Quality of life among Syrian refugees in Germany: a cross-sectional pilot study

authored by
Feras Al Masri, Mattea Müller, Josefine Nebl, Theresa Greupner, Andreas Hahn, Dorothee Straka

Background: More than 10 million Syrians have left their homes and sought refuge in neighboring countries, including Europe, since the beginning of the Syrian conflict in March 2011, and immigration continues to this day. This cross-sectional study included Syrian refugees residing in and around Hannover, Germany. We investigated whether general socioeconomic factors (e.g. age, sex, housing, asylum duration) were predictive factors for the quality of life (QOL) of Syrian refugees in Germany. Methods: The QOL of Syrian refugees was assessed using the WHOQOL-BREF tool, a questionnaire assessing the QOL in four domains: Physical health, psychological, social relationships and environment. A total of 114 Syrian refugees, aged between 18 and 45 years, who obtained one of the following statuses, asylum, refugee protection or subsidiary protection, were included. The QOL domain and total scores of Syrian refugees in Germany were compared with a Western norm and Sub-Saharan population. Data were analyzed with the Spearman Rho correlation coefficient, Kruskal–Wallis and Mann–Whitney U test and multivariate linear regression. Results: More than 65% of the participants (62.3% male, 37.7% female) were between 18 and 29 years old, and 45% had lived in Germany for less than four years. The lowest QOL score was reported in the social relationship’s domain (60.5%), while the psychological score was lowest in participants aged 40–45 years (P = 0.011). The age was significantly negatively associated with physical health (P = 0.010), psychological (P < 0.001) and the total QOL (P = 0.005). Asylum duration was associated with the environment domain (P = 0.040), the short-time refugees were less satisfied than the longtime refugees, and with aspects of the psychological domain in Enjoying life and Concentration ability (P < 0.001 and P = 0.033, respectively), yet was not associated with total QOL or total domain scores. There were significant associations between housing and the psychological domain (P = 0.032) and housing and the social relationship domain (P < 0.001). The refugees who living in camps registered a lower score in psychological than residents of apartments and houses, and the single refugees had a higher score than those married and divorced (P = 0.032 and P = 0.035, respectively). Conclusions: The Syrian refugees participating in this study showed a low QOL score in the assessment of all domains compared to the normal population, especially regarding social relations and psychological; it was associated with socioeconomic factors, such as housing, asylum duration and marital status. This calls for urgent societal and political efforts to strengthen the social living conditions of Syrian refugees in Germany.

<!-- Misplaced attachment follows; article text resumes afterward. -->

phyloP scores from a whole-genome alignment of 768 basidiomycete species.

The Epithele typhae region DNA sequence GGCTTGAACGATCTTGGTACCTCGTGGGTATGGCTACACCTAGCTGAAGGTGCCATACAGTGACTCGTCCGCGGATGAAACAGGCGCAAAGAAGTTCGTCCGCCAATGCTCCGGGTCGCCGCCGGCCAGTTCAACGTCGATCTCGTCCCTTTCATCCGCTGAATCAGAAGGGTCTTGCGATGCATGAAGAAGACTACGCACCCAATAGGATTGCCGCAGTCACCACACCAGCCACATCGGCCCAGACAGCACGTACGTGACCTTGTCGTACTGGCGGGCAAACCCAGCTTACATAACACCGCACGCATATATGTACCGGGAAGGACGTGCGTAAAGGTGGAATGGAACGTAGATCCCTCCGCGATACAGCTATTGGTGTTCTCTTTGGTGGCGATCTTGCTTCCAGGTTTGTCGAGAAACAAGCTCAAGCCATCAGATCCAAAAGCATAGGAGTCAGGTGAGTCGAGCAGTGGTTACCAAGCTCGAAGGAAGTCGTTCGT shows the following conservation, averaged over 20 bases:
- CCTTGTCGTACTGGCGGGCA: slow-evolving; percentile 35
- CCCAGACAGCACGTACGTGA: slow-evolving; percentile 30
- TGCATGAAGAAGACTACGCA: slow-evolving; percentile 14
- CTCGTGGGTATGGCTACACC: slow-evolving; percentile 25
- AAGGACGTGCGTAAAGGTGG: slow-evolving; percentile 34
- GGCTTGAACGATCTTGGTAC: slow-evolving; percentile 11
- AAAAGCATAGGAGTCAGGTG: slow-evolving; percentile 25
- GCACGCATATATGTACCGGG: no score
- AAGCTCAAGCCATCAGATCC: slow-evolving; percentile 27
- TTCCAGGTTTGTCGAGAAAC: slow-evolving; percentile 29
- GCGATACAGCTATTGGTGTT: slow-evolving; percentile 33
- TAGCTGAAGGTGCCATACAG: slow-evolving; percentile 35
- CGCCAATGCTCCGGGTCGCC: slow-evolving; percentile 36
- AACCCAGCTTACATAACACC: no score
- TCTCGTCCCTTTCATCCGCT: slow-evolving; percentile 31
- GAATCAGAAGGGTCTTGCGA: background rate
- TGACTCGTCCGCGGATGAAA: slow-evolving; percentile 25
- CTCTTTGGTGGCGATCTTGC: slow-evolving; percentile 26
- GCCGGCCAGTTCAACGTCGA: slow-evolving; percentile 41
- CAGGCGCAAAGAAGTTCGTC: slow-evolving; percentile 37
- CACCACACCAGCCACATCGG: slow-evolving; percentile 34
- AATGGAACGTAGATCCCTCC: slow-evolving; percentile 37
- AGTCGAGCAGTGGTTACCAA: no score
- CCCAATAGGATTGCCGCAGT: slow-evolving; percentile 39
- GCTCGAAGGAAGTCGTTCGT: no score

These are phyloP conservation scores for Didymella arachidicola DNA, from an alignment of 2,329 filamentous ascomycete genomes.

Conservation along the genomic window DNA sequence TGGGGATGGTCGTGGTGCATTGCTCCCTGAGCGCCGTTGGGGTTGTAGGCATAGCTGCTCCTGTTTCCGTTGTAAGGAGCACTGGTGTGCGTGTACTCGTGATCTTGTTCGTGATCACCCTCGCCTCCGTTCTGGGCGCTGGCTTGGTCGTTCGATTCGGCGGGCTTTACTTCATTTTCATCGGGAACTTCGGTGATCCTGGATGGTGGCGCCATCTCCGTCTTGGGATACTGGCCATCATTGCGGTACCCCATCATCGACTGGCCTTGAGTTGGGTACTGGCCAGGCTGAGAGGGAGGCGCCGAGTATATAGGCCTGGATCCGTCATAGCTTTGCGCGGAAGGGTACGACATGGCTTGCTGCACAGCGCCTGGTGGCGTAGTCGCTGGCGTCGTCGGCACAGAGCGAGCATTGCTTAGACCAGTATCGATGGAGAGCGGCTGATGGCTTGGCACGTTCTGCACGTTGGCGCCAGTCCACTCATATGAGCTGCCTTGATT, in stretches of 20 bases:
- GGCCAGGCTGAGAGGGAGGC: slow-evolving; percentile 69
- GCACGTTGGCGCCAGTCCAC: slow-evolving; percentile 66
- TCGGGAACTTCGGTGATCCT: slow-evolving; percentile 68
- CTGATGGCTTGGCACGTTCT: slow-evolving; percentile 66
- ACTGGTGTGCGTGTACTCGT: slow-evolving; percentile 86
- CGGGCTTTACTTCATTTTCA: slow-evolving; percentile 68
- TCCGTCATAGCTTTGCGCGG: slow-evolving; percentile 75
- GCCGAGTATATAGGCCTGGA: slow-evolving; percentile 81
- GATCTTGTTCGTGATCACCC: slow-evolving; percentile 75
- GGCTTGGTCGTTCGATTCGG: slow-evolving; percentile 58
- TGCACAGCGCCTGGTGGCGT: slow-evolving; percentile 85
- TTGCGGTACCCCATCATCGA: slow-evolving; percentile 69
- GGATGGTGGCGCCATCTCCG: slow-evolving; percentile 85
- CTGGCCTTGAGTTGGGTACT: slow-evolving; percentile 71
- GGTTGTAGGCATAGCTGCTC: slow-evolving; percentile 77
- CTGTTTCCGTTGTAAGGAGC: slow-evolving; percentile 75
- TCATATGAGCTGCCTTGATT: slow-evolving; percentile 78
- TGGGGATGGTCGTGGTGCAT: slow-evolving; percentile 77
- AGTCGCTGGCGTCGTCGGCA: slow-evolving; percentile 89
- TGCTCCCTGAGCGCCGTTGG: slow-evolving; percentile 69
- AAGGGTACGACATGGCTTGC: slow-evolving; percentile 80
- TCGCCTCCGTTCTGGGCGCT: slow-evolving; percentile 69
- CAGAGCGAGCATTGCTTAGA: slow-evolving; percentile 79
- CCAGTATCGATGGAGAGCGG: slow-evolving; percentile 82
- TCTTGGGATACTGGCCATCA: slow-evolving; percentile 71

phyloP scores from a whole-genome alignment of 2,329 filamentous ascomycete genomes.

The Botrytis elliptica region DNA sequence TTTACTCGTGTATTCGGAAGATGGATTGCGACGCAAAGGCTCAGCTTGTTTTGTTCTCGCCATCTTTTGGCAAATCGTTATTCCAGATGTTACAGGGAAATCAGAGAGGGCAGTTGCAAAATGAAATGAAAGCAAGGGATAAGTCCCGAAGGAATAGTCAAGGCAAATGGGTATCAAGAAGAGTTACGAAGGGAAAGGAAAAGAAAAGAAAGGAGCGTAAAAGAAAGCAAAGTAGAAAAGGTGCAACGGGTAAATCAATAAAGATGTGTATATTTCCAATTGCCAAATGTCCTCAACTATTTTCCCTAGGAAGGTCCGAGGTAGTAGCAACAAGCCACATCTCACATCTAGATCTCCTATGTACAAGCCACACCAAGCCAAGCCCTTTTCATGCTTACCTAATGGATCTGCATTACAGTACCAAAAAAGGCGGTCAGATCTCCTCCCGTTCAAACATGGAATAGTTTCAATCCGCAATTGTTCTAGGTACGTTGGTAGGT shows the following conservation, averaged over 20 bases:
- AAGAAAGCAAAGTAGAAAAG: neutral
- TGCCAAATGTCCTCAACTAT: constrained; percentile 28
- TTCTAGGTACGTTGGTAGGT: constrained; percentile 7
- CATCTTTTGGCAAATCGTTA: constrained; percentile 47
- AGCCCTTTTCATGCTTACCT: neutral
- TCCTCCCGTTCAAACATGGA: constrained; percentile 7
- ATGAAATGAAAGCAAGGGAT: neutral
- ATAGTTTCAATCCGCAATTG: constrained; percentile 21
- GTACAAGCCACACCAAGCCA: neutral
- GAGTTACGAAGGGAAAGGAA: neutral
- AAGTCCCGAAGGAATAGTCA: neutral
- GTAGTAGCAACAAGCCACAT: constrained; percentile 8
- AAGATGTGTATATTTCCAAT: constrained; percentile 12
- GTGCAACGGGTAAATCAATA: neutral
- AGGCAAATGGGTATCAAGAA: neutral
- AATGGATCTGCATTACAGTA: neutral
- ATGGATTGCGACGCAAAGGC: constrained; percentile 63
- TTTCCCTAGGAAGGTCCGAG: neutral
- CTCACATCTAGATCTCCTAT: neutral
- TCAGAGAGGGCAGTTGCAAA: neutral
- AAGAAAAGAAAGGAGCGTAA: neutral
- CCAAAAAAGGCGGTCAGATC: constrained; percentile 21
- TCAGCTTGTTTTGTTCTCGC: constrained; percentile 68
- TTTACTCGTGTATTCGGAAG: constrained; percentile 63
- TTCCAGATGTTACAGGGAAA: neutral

Nutrition Physiology and Human Nutrition Section
Institute of Food Science and Human Nutrition
External Organisation(s)
Osnabrück University
Archives of Public Health
Publication date
Publication status
Peer reviewed
ASJC Scopus subject areas
Public Health, Environmental and Occupational Health
Sustainable Development Goals
SDG 16 - Peace, Justice and Strong Institutions, SDG 3 - Good Health and Well-being, SDG 10 - Reduced Inequalities
Electronic version(s)
https://doi.org/10.1186/s13690-021-00745-7 (Access: Open)